Posted in Comic Books/Graphic Novels, Micro-Reviews

A United States of Captain America #1 Micro-Review – Meeting Aaron Fischer

***This is where we keep it nice and simple. Comic book reviews in 100 words or less. Straight, concise, and to the point.***

By Rob Siebert
Fanboy Wonder

United States of Captain America 1, cover, 2021, Alex RossTITLE: The United States of Captain America #1
AUTHORS: Christopher Cantwell, Josh Trujillo
ARTISTS: Dale Eaglesham, Jan Bazaldua, Matt Milla (Colorist), Joe Caramagna (Letterer). Cover by Alex Ross.
RELEASED: June 30, 2021

The first few pages of this issue are pretty poignant, as Steve Rogers talks about the American dream, what he stands for, etc. That kind of thing always works. It’s powerful.

As always, an Alex Ross cover is worth half the admission price on its own.

It looks like we’ll be meeting a bunch of civilian DIY Captain Americas in this story. In this one we meet Aaron Fischer, the “Captain America of the Railways.” He’s got a cool design, and is a compelling character. He makes for a good start.

Email Rob at primaryignition@yahoo.com, or check us out on Twitter.

Posted in Comic Books/Graphic Novels

Weekly Comic 100s: The Scumbag, MMPR Finale, and More!

***”Weekly Comic 100s” keeps it nice and simple. Comic book reviews in 100 words or less. Straight, concise, and to the point.***

By Rob Siebert
Fanboy Wonder

TITLE: The Scumbag #1
AUTHOR: Rick Remender
ARTISTS: Lewis Larosa, Moreno Dinisio (Colorist), Rus Wooton (Letterer)
RELEASED: October 21, 2020

This issue has, perhaps fittingly, the only blatant female pereneum shots I’ve ever seen. Clothed, obviously. But still.

I do love this premise, though. Essentially, giving Captain America’s super-serum to the worst person possible. And The Scumbag most certainly sells us on that point. There’s a gross-out quality to this book that doesn’t necessarily appeal to me. But there may be enough intrigue for me to give it another look…

TITLE: Mighty Morphin Power Rangers #55
AUTHOR: Ryan Parrott
ARTISTS: Moises Hidalgo, Igor Monti & Sabrina Del Grosso (Colorists), Ed Dukeshire (Letterer). Cover by Jamal Campbell.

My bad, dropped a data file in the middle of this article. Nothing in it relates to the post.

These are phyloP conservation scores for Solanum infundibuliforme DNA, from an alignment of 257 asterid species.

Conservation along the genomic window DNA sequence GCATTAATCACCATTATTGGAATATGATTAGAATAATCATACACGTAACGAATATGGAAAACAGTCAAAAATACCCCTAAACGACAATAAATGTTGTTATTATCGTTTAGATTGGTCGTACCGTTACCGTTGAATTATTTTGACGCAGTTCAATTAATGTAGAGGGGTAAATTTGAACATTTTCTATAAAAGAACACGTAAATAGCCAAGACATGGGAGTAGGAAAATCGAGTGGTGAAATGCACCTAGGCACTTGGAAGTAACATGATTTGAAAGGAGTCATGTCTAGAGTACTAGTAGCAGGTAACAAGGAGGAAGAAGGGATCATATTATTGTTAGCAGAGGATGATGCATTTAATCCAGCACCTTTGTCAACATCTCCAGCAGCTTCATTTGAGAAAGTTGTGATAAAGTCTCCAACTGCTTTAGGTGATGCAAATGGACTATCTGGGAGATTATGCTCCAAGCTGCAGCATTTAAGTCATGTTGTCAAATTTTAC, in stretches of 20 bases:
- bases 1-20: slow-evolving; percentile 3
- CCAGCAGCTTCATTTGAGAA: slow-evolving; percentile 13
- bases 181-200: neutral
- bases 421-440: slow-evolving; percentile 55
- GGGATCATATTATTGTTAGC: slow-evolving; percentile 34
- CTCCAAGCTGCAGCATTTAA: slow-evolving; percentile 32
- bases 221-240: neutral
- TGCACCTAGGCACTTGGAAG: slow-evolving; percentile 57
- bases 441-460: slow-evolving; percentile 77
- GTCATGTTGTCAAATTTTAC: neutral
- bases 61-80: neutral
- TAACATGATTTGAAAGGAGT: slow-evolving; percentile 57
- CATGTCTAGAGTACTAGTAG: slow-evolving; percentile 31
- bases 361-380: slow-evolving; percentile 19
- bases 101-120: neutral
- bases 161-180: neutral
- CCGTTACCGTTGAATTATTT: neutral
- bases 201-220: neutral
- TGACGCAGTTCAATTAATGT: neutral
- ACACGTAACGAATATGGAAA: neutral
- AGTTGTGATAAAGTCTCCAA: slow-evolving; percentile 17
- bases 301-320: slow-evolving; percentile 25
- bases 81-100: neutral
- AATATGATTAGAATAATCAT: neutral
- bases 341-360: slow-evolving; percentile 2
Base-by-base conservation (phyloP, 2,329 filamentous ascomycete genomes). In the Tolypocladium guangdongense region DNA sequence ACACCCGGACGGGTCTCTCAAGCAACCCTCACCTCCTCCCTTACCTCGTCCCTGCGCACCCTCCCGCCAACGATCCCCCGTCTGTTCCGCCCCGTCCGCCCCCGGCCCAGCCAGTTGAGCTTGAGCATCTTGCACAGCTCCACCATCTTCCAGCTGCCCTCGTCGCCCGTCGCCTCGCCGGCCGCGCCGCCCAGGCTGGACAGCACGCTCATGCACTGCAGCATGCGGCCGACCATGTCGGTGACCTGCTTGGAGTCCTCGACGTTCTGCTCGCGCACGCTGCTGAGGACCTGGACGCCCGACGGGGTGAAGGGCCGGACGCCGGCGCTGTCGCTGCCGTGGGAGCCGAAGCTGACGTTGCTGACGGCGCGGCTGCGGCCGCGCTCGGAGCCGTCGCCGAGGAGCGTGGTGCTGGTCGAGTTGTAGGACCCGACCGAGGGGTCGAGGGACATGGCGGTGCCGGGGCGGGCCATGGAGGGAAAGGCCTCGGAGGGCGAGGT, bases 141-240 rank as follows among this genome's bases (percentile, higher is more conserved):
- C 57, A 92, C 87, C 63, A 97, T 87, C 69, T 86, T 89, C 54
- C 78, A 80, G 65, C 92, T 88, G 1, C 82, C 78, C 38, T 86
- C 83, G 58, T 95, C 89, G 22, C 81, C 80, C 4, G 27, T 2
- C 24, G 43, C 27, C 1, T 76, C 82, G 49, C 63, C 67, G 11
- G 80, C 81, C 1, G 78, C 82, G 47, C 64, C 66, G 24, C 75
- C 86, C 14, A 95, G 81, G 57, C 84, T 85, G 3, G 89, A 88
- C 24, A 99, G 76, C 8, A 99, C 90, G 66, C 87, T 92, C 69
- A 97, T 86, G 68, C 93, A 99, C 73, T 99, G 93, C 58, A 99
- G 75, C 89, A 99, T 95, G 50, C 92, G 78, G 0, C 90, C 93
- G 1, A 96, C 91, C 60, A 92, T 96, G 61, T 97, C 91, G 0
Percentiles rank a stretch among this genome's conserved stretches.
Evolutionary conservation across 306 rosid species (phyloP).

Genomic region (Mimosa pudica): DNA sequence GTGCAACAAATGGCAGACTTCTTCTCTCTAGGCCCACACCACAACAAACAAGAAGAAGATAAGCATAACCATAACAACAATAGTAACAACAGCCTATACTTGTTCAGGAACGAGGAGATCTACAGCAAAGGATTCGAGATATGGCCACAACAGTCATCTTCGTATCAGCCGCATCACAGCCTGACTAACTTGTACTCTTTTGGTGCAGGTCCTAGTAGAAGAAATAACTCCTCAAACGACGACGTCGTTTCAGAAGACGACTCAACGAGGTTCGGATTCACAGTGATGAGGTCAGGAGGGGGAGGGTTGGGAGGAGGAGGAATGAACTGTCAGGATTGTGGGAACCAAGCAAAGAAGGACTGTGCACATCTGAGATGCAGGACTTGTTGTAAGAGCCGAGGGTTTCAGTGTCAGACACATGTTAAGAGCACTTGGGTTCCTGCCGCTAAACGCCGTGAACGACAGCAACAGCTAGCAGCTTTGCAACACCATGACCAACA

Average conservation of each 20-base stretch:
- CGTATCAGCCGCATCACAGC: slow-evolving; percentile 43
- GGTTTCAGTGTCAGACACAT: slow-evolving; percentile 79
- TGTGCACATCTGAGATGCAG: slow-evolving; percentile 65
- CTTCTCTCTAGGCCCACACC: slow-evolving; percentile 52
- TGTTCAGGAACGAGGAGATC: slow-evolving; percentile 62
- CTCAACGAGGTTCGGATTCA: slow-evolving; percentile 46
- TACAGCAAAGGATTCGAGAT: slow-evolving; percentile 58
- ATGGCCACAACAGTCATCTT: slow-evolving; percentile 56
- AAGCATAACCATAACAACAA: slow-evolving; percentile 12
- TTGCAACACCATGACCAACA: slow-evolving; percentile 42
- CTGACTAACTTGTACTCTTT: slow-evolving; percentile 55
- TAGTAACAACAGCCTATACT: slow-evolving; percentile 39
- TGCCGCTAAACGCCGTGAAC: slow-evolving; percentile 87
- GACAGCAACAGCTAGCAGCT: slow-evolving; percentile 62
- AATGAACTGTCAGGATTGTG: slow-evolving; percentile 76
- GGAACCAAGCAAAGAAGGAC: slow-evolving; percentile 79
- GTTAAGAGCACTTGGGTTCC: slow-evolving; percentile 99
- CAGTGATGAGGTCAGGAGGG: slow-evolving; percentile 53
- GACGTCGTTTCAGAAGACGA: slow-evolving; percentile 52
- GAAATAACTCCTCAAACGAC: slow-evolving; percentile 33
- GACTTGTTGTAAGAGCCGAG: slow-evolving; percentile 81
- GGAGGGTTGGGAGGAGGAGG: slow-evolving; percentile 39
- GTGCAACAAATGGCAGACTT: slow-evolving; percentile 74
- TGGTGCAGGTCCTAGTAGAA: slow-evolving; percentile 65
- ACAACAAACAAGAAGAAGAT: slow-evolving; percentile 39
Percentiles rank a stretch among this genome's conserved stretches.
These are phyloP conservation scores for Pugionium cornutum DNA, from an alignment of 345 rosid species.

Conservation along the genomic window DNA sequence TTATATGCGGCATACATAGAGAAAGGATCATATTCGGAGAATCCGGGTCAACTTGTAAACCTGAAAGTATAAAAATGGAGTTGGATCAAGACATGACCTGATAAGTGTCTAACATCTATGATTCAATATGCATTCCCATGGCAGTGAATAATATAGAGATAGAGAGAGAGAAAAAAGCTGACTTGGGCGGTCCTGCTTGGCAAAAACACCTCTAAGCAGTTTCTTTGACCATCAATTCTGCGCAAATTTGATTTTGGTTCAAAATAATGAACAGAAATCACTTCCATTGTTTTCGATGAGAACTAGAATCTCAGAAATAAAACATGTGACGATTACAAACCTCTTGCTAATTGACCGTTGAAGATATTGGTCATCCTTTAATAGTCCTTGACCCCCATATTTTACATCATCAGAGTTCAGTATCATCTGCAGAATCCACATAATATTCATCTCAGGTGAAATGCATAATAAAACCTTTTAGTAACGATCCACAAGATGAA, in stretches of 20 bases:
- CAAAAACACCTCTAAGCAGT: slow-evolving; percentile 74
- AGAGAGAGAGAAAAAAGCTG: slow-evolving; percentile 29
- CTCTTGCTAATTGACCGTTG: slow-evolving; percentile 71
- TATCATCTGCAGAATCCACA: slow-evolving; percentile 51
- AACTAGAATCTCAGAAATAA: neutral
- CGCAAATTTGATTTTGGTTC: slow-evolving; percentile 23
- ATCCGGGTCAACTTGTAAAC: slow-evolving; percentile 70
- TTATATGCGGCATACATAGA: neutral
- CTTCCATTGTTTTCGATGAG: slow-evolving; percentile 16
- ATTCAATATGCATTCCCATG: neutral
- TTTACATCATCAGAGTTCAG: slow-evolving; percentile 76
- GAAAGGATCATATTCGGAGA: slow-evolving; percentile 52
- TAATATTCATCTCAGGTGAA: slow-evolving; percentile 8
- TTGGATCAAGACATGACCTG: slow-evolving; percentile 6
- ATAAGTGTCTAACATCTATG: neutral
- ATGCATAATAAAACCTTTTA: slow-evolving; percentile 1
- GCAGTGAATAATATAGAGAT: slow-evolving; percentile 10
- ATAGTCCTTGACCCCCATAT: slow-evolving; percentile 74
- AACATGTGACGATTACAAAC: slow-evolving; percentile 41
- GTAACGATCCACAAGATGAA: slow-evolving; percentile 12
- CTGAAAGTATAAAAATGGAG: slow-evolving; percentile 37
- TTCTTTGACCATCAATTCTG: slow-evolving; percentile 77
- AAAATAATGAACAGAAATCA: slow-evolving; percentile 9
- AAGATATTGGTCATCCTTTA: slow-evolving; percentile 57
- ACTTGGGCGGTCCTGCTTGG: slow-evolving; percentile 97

RELEASED: October 21, 2020

As our gorgeous Jamal Campbell cover indicates, we get a new Green Ranger in this series finale. (Two new ones start next month.) It’s not exactly an exciting choice. But the character sells comic books.

I’m assuming this is the last we’ll see of these new Dark Rangers. That’s a shame, as I feel like this story could have gone another issue or two. I wasn’t sure about them initially. But they grew on me.

TITLE: Batman #101
AUTHOR: James Tynion IV
ARTISTS: Guillem March, Tomeu Morey (Colorist), Clayton Cowles (Letterer)
RELEASED: October 20, 2020

I’m not normally a big Guillem March fan. But in this issue he does a two-page rendering of Batman in the classic blue and gray costume that’s pretty awesome.

This issue tries to sell us on the idea that things are going to be very different for Batman and Gotham City going forward, with Bruce even getting a new base of operations. Of course, this kind of thing has been done before with varying degrees of success. Despite my mixed feelings on “Joker War,” I still have confidence in Tynion IV to deliver.

TITLE: Teenage Mutant Ninja Turtles #110
AUTHORS: Kevin Eastman & Tom Waltz (Story), Sophie Campbell (Script)
ARTISTS: Jodi Nishijima, Ronda Pattison (Colorist), Shawn Lee (Letterer)
RELEASED: October 21, 2020